back to article Neutron star crash in a galaxy far, far... far away spews 'faster than light' radio signal jets at Earth

A recently observed neutron star collision was so violent it sprayed jets of radio signals that appeared to travel faster than light, it has just emerged. The cosmic prang – logged as GW170817 after the resulting gravitational wave detected in mid-2017 – involved two neutron stars running into one another in NGC 4993, a galaxy …

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  1. Kev99

    Is it possible that Einstein's theory on the speed of light is just that - a theory. People used to believe the speed of sound was impenetrable and that a human could not survice travling faster than sixty miles an hour.

    1. jemmyww

      theory

      Yes, it is a theory - an explanation that has been repeatedly tested and so far not falsified. You mean hypothesis, and no it's not just that, it has been rigourously tested. It's unlikely to be complete, as we know it doesn't explain everything at every level. But C being relative and the max seems pretty solid.

      A future new theory is likely to expand upon it rather than replace it completely.

      1. Nick Kew Bronze badge

        Re: theory

        Yes, it is a theory - an explanation that has been repeatedly tested and so far not falsified.

        What do we do if and when it is falsified?

        Or, more to the point, if an observation appears to falsify it, and cannot be explained away?

        What we should do: rigorously analyse and test the observation and the theory, without prejudice to either.

        What we do tend to do (and get funding for): test only the hypothesis that the observation is somehow wrong. And sometimes get into very dodgy science by proposing - say - a whole new particle to explain it.

        1. Justicesays
          WTF?

          Re: theory

          "What we do tend to do (and get funding for): test only the hypothesis that the observation is somehow wrong. And sometimes get into very dodgy science by proposing - say - a whole new particle to explain it."

          So, erm, your complaint is that either they rigorously try to eliminate any source of error with the observation OR that they then attempt to update their theories (by "inventing new particles")?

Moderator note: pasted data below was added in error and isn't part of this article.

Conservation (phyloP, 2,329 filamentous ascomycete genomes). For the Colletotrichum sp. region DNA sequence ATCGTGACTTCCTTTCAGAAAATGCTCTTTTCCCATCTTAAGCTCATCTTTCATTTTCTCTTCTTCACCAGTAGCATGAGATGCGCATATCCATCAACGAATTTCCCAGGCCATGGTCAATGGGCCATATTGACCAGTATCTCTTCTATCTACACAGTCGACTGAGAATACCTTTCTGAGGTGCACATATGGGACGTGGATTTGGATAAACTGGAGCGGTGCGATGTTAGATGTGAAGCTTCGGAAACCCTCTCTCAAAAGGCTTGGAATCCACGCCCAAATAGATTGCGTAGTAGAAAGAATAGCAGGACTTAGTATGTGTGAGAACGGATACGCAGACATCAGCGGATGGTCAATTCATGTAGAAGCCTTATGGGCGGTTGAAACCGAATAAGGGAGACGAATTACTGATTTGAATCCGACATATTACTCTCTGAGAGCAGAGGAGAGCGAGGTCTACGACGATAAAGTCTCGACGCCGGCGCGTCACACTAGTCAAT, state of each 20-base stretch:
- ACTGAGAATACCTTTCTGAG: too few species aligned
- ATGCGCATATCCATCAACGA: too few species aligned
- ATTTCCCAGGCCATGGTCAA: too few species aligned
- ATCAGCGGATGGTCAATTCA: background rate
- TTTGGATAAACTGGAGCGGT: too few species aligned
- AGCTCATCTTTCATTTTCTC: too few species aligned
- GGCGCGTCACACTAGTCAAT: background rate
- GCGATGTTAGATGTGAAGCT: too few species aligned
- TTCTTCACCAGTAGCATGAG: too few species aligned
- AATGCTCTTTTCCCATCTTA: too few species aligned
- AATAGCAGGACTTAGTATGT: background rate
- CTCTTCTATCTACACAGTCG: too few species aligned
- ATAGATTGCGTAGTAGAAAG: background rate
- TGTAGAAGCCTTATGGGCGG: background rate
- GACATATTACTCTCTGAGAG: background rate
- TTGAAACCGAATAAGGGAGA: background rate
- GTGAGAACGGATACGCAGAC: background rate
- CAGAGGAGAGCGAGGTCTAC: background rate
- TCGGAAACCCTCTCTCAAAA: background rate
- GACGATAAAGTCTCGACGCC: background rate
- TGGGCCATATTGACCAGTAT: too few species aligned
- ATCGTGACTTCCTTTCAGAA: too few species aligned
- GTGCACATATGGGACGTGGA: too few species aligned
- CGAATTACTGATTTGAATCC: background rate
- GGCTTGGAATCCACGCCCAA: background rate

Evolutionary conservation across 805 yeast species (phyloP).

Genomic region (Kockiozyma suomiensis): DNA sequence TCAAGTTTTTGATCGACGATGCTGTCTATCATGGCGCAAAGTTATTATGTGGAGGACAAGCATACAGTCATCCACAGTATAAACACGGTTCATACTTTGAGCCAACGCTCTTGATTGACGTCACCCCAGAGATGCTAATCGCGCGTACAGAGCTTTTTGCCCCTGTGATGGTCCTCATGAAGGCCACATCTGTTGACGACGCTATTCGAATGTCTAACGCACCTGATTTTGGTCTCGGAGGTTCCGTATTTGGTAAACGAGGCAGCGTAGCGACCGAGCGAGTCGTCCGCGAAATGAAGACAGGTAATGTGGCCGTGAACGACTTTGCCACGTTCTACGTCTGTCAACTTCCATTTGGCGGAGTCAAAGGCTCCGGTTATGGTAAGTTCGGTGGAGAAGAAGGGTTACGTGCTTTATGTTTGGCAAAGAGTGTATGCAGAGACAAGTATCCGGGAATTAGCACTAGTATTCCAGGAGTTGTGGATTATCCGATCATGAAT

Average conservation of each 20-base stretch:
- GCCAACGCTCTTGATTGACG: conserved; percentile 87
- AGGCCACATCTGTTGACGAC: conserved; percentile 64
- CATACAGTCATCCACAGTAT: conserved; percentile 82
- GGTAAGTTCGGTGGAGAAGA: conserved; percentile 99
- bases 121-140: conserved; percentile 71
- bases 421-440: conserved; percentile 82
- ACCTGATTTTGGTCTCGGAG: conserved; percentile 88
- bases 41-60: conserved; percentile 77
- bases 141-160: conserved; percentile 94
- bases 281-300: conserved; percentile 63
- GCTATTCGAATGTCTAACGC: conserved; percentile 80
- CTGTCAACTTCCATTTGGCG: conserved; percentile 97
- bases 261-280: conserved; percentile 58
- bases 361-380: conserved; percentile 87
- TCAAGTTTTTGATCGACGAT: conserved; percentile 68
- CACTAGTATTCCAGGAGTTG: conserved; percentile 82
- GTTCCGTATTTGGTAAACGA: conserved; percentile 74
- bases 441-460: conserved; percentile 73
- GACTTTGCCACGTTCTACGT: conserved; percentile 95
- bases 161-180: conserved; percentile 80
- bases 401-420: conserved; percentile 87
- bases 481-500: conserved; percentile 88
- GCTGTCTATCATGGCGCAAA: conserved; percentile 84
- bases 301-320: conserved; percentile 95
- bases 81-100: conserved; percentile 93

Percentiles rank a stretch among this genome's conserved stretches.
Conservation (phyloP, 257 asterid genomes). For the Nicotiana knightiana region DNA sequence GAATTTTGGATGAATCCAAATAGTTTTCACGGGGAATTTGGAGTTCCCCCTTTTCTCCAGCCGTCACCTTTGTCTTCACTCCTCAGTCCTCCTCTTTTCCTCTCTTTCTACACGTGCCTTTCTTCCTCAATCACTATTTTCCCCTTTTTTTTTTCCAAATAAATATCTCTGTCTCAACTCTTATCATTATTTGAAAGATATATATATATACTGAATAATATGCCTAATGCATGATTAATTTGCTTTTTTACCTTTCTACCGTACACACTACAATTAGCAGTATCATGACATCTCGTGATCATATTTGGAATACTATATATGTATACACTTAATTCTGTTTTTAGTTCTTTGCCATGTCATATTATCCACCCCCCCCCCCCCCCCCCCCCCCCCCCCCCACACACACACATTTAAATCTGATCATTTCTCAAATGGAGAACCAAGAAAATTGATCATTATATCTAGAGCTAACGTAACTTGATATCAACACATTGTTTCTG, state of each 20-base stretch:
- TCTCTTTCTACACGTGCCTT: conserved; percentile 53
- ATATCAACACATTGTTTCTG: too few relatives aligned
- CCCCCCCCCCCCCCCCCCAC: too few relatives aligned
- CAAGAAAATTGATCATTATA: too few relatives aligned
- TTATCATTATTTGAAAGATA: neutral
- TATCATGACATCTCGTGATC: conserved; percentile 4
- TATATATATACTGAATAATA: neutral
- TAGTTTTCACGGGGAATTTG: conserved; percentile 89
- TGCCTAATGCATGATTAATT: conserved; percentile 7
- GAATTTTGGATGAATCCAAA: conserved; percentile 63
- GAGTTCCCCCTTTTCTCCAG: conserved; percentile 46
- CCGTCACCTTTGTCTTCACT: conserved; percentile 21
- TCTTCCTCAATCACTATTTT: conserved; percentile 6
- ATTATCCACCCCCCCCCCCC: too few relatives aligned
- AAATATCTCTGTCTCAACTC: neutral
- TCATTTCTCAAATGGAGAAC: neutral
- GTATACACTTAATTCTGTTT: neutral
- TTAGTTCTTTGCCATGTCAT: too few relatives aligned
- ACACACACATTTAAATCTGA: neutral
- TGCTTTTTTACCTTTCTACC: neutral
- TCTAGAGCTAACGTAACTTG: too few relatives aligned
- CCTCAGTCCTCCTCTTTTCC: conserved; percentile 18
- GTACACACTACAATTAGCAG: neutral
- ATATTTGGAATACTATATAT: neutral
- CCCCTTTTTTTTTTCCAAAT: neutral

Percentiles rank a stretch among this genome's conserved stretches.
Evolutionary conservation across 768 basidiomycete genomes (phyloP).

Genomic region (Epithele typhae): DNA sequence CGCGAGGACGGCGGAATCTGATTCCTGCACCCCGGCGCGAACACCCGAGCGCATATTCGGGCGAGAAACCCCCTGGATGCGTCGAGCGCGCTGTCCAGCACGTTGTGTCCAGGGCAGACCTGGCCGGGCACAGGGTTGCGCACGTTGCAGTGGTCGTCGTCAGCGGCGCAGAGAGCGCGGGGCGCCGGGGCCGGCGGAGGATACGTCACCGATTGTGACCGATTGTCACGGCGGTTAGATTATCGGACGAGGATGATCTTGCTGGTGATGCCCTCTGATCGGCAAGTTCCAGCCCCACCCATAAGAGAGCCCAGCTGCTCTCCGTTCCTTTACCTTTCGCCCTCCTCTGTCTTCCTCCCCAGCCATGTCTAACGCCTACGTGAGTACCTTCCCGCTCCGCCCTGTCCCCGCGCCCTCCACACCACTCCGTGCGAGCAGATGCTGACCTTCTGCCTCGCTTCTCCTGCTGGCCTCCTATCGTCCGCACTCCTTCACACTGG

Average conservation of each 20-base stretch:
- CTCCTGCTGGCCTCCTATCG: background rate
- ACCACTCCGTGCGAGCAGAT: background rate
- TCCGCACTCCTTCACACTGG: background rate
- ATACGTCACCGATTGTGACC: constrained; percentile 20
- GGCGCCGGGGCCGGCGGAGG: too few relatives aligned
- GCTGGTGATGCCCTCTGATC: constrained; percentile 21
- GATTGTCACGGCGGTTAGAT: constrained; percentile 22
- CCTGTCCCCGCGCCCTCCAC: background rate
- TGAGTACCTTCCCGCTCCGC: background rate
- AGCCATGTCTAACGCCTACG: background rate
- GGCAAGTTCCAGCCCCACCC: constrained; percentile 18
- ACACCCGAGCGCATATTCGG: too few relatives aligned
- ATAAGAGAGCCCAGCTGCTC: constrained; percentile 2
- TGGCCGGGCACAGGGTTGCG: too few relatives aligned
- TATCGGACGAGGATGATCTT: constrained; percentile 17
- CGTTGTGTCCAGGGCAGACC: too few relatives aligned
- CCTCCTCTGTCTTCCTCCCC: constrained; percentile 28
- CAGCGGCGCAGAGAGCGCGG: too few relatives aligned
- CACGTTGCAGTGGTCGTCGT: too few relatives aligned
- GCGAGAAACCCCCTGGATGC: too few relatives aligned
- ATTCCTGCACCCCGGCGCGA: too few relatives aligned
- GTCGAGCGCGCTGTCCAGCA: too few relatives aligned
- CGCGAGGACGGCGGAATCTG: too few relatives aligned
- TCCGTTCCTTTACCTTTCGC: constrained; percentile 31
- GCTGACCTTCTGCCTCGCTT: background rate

So I assume your suggestion is that if some observation is seen that doesn't agree with the theory we should redo all the observations we have previously done that did agree just to make sure they still agree?

          Pretty sure that probably isn't worthwhile until you are really, really sure the observation that didn't agree with the theory is likely accurate. And then you would be better off trying to replicate that observation (that doesn't agree), and drawing up new theories based on it that make predictions about further observations you can make/test that would disagree with the old theory but agree with your new one.

          Once the theory is proven incorrect, then it's definitely going to see some action around finding out where/why it fails, but that isn't going to happen until it's really, really sure it's wrong.

          Relativity is constantly being used/tested,( in GPS for instance), which shows it's reliable enough that any issues with it are going to be down to some edge case or on some scale beyond the everyday (tiny/massive distances)

        2. Nano nano

          Re: theory

          The kind of "wrong" that would be involved here, would be special cases where it does not hold, not that it was just blanket "false".

    2. Nick Kew Bronze badge

      Relativity is just that: a mathematical model of the physical world. It works - as did Newton's laws before it - because it fits a lot of observational data. It also has problematic aspects: one might, for example, look at some of the problems "solved" by Dark Matter and antimatter, and compare those to past generations' elaborate explanations of planetary orbits in a geocentric universe.